ATS-3 Builder’s Tips & Modifications

The following QRPers were kind enough to allow me to post their experiences building and modifying their ATS-3′s. Thanks guys.

Mike Caughran KL7R:

Friday – Mounted all active devices. Do not mount the 2N7000s like I did.
Also do not mount anything to the bottom of the board till later.
If you do mount stuff on the bottom you will not be able to use the “pressure gimmick” that AL7FS and others have written about to hold your parts in place.

Be sure to use the super fine solder for the tiny pinned devices first as there is not enough solder to finish the kit and you dont want to be using solder the size of a horse’s leg to mount the DDS device…
3.5 hours to mount the active devices.

Saturday – Mounted inductors, resistors and caps.
Remove only one device at a time from their packages.
Don’t do like I did and empty all the resistors of a given value in preparation for soldering only to have two of them stick to your forearm never to be seen again! Get a good pair of tweezers. I was using hemostats and they were just too bulky.Watch out for the color coding dark green looks a lot like black and the mistake I made is that red is almost indistinguishable from orange.
4.5 hours to mount resistors and caps.

2.0 hours to mount leaded components.

1.0 hour to wire up power plug and test transceiver.
I put a diode in series with the power plug but after looking at the schematic, this is not needed as there is a reverse polarity diode in the circuit already.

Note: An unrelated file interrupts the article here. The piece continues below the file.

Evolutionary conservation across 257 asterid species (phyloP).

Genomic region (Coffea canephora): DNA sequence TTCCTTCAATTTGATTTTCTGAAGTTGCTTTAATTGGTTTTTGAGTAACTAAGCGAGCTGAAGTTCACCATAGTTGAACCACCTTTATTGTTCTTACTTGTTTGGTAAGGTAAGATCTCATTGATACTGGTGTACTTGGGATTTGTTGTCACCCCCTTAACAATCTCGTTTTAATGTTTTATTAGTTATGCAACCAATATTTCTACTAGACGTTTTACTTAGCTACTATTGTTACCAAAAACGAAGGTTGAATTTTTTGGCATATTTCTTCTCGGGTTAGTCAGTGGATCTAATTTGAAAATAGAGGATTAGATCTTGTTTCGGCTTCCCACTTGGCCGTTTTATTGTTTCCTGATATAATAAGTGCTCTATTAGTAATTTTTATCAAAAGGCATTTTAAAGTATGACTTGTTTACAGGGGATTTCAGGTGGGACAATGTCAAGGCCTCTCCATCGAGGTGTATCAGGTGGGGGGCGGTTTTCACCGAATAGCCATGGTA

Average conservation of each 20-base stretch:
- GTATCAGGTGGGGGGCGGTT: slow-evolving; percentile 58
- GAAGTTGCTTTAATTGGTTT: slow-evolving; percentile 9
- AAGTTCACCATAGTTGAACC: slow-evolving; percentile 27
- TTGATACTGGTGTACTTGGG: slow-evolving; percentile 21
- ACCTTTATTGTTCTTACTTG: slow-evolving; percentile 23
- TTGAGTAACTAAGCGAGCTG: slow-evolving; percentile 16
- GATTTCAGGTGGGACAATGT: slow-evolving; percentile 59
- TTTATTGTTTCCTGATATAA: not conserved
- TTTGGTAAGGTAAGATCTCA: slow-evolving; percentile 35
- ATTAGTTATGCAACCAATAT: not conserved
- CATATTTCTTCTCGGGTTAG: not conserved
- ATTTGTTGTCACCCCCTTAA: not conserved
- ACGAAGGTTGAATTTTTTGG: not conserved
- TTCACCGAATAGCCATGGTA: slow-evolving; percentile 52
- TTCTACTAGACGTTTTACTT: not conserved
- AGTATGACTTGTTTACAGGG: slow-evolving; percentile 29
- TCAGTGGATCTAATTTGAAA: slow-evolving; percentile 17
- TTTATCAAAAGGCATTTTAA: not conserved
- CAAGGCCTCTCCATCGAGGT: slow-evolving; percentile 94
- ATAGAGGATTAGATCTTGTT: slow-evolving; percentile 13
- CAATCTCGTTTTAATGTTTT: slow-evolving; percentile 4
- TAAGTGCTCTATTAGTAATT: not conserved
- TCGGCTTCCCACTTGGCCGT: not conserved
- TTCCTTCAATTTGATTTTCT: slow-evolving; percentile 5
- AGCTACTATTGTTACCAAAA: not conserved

45 minutes per board to build & test band modules.

Problems I had:
I lost R9 and R14 but found replacements in an old Soundblaster card.
I broke L3 but made a replacement out of a T37-6.
I had C58 installed 90 degrees out so the receiver didn’t work initially -I found this out by attaching a .1 uF cap to a cliplead attached to my antenna and started poking around till I heard RX noise.

My main problem was that the rig would transmit properly with full output power (It is amazing how much power it gets out from a 9v battery!) but after transmitting, the MPU would reset. This took the hardest bit of debugging to figure out. I started with a voltmeter around the MPU and the voltages all looked as advertized with the exception of TEST. I then put a scope on the RESET pin and noticed that it was being strobbed low after a transmit. I still have no idea why that could be happening and have a note in to Steve but for the mean time, I have just removed R22 so that transistor Q6 doesnt strobe RESET low. The only downside to doing this is that I needed to wait a couple of seconds after a power down/power up sequence.